For the first time, the capacity of soya plants to absorb nitrogen from the air has been precisely determined in dry areas of Eastern Austria. The primary aim of this project, backed by the FWF Austrian Science Fund, is to compare methods for determining nitrogen fixation levels and their application under conditions of drought stress. These methods are of particular interest for organic farming, where soya is playing an increasingly important role. Initial findings were recently presented and discussed at an "open field day".
The soya plant does not depend on artificial fertiliser - quite the opposite in fact. It "fertilises" itself, as it were. By forming a symbiotic relationship with special soil bacteria, soya can use nitrogen from the air, where - unlike in the soil - it is abundant. In actual fact, this ability to absorb nitrogen from the air can also help improve soil quality - even without adding fertiliser. Thus making soya of particular interest to organic farmers. Soya cultivation in Austria would also help cut dependence on protein feed imports. Reason enough, therefore, to investigate the nitrogen fixation of soya further. However, the methods available for measuring this nitrogen fixation are subject to certain limitations.
In dry areas in Eastern Austria, scientists from Bio Forschung Austria are currently testing various methods to measure nitrogen fixation. In particular, investigations are being carried out into the reliability of the various methods with varying availability of water. In the soya-producing areas of Eastern Austria, water is a scarce commodity. This water shortage leads to problems with certain measuring methods. Each measuring method is therefore being tested under two different conditions: with a sufficient water supply and with water shortages. "Until now, there was speculation about whether measurement values are distorted if water is in short supply. Our comparison of the various methods will highlight their strengths and weaknesses. We then hope to have suitable methods to precisely determine nitrogen fixation levels for soya in the Eastern Austrian climate zone," says Dr. Bernhard Kromp, Institute Director at Bio Forschung Austria.
Specifically, the scientists are using two different methods. The first is based on isotope technology. The second method that Dr. Kromp's research team is focusing on measures the concentration of certain substances in the sap - i.e. the particularly nitrogen-rich ureides. These are formed during nitrogen fixation and thus enable a direct conclusion to be drawn on the quantity of fixed nitrogen. "We are now trying to determine whether this method can also be used during water shortages, when the sap is concentrated, so to speak." The findings from comparing the various methods will serve as a basis for explaining further fundamental issues.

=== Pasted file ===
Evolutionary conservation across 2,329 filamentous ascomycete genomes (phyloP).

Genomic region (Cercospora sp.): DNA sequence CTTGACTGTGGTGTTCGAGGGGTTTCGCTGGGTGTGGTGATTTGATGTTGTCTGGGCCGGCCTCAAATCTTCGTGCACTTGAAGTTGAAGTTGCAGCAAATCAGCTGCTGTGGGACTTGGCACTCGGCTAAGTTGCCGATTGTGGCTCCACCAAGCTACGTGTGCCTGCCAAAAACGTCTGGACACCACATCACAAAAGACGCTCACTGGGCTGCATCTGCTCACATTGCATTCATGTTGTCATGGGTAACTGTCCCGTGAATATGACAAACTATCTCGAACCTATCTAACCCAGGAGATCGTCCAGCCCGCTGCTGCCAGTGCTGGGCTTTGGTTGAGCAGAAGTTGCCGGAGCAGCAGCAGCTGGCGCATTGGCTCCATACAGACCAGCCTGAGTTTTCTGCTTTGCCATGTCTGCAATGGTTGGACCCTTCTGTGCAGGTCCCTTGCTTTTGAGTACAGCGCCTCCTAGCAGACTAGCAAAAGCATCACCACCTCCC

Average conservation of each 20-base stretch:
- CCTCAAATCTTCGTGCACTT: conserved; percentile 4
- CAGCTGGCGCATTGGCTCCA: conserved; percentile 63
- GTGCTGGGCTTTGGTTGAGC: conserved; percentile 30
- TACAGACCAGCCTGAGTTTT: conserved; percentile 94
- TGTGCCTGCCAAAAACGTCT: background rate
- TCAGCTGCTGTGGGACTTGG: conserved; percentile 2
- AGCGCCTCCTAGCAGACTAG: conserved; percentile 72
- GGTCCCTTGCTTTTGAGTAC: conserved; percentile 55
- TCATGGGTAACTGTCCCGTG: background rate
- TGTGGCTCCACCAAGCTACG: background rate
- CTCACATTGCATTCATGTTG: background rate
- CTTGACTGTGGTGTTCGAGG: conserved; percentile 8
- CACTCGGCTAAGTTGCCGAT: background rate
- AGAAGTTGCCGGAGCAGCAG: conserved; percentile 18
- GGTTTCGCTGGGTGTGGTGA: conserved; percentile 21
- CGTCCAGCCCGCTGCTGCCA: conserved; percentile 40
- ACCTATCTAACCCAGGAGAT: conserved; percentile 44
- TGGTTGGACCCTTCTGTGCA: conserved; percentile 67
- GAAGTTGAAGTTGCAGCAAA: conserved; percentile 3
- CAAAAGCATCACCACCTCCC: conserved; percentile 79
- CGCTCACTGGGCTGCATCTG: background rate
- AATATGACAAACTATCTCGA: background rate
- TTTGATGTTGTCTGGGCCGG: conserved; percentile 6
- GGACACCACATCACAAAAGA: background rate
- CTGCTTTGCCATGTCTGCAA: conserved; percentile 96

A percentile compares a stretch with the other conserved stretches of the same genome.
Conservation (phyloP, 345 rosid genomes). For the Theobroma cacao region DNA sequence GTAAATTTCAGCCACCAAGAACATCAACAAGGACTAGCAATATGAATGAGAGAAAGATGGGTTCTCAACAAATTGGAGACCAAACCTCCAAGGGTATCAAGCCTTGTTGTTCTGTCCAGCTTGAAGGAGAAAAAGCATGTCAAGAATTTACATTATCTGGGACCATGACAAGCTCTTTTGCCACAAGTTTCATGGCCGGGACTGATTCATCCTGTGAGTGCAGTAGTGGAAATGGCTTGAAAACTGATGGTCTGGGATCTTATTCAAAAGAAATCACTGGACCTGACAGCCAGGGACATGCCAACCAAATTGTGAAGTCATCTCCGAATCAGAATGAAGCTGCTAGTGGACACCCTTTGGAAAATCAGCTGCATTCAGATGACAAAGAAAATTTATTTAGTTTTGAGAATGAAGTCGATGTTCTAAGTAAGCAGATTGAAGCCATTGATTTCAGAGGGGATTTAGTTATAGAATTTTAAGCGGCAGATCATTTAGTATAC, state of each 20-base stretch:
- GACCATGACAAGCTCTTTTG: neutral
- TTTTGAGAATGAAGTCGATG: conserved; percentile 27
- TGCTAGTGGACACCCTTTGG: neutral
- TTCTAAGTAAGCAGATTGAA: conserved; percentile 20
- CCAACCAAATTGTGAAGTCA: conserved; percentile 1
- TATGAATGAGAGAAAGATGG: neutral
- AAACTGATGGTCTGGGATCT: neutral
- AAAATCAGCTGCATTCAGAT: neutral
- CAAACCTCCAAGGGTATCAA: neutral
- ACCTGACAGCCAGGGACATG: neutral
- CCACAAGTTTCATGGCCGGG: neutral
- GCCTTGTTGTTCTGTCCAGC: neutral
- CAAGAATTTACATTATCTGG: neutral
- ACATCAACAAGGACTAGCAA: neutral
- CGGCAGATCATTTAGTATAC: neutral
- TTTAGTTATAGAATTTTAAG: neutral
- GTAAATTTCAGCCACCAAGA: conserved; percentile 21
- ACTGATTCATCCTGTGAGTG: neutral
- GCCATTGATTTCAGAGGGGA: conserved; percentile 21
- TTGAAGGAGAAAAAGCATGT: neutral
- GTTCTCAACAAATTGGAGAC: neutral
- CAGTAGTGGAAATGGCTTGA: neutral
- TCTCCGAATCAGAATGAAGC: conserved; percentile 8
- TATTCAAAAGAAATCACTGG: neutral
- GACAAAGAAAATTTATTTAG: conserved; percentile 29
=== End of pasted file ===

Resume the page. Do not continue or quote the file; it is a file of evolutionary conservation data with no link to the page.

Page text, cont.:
An explanation has yet to be found, for example, for how much nitrogen is absorbed by organic soya from the air under the climatic conditions prevailing in Eastern Austria. Dr. Kromp's team is also examining how much nitrogen is actually stored in the roots and therefore how much remains in the soil after the soya is harvested. The effects of drought stress represent a further key area of interest in the research. The results of the work conducted by Dr. Kromp and his team are not just eagerly awaited in scientific circles. They could also produce enormous benefits for organic farming in particular. Farmers, scientists and interested members of the general public were recently given a foretaste during an "open field day", where the background and objectives of the field trials were explained to over 40 participants at first hand.
Initial data from the project indicates that soya cultivation in low-nitrogen soil helps to preserve nitrogen reserves, with the result that more nitrogen is available for plants in the next growing season, even when no fertiliser has been applied on the fields. The project, supported by the FWF, is not only of interest for organic farming. Increased soya cultivation in Austria would also significantly cut the dependence of Austrian livestock farmers on protein feed imports.
Provided by Austrian Science Fund
Explore further: Is nitrogen the new carbon?